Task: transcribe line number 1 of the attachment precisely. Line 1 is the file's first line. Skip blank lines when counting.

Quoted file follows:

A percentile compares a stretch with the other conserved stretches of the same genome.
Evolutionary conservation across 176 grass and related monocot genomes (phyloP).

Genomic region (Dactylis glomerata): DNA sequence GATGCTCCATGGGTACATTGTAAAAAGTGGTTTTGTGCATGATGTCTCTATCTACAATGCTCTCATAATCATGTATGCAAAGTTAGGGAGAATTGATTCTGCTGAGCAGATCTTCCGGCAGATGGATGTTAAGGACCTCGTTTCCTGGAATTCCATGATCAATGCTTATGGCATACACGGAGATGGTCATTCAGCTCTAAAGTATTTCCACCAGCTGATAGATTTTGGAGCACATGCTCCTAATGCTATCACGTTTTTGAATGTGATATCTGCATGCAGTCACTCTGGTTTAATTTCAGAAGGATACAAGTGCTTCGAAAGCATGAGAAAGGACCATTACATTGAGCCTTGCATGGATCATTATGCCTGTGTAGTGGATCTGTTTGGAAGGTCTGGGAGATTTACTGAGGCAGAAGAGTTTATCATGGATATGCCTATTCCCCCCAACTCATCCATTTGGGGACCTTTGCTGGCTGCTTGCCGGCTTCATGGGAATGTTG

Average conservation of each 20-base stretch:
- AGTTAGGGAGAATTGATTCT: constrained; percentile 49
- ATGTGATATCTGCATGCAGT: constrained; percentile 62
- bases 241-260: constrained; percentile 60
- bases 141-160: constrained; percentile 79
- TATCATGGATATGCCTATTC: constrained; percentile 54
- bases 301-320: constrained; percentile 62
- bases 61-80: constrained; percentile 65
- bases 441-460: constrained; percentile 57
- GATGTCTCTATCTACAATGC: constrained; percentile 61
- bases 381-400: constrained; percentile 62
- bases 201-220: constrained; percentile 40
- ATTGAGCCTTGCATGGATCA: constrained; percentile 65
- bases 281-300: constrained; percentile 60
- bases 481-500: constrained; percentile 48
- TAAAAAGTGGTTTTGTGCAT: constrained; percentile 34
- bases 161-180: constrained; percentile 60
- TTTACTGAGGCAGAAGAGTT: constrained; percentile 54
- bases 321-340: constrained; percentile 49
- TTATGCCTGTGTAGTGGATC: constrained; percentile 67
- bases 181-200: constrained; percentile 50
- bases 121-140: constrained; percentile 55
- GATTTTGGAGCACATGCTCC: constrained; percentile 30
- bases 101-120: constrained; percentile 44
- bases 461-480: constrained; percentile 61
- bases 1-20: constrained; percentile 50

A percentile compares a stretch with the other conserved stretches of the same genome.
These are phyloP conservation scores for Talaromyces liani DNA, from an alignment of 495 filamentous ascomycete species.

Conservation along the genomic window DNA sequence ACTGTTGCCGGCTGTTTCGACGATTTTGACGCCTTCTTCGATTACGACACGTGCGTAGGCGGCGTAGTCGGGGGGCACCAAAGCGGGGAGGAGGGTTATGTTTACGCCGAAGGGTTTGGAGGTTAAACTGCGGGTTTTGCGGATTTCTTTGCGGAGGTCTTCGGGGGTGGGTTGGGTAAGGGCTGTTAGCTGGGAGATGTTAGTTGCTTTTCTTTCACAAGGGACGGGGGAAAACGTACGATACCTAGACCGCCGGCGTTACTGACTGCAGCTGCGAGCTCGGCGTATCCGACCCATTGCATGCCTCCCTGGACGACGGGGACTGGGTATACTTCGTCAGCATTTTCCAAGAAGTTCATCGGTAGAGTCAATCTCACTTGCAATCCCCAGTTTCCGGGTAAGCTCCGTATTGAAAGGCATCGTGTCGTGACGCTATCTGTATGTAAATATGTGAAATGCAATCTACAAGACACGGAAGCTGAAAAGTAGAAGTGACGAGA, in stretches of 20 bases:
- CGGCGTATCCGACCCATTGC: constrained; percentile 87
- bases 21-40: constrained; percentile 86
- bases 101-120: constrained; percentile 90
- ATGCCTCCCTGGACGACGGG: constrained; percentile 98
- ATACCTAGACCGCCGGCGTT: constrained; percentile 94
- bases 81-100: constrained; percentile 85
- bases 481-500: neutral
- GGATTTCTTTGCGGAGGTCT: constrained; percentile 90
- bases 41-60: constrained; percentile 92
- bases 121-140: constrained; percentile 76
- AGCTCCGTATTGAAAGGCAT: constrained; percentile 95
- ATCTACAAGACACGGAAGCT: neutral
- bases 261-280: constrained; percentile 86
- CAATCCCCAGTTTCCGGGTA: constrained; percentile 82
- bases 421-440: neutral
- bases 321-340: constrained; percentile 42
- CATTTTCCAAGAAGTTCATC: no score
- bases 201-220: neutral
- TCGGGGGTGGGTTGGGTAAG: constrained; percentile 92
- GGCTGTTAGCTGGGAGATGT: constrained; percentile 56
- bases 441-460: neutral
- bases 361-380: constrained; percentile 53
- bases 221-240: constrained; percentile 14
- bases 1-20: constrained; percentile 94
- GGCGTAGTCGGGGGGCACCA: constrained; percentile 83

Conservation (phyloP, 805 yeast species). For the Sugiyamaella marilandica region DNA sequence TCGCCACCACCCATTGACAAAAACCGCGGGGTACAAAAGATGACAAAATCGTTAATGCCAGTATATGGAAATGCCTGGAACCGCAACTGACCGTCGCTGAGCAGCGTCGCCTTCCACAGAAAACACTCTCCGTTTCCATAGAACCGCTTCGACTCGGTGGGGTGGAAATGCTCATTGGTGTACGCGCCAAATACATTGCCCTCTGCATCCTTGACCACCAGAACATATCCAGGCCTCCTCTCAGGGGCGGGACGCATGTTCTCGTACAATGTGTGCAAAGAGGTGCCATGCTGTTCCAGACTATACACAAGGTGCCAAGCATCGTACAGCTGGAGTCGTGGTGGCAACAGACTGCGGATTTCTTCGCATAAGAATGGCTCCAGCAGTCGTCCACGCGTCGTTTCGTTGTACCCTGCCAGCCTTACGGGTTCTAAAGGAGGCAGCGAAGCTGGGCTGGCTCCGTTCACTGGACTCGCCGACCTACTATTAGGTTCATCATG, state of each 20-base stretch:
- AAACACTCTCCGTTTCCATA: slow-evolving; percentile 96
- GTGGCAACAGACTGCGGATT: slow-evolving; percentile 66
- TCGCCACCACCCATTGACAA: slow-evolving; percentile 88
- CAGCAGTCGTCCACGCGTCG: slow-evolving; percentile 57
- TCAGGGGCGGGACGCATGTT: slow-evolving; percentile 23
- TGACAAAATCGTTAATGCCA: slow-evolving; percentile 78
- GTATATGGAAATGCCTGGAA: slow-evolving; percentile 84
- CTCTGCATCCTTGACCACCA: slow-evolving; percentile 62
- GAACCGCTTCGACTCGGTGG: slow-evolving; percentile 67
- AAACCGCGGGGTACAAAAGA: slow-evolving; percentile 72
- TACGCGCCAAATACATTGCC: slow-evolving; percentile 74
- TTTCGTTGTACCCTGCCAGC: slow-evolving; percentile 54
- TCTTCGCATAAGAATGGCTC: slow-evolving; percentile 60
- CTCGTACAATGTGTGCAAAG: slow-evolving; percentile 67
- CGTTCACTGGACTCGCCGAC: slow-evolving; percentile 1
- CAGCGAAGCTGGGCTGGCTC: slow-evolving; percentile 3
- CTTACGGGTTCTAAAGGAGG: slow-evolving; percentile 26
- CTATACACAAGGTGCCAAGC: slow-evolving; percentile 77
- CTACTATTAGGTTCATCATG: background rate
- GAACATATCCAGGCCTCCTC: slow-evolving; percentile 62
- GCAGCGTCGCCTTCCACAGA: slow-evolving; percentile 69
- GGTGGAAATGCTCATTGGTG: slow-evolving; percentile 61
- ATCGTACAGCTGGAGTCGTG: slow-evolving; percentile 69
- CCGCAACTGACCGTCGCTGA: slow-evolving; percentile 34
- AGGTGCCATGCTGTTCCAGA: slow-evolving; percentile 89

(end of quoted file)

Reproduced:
A percentile compares a stretch with the other conserved stretches of the same genome.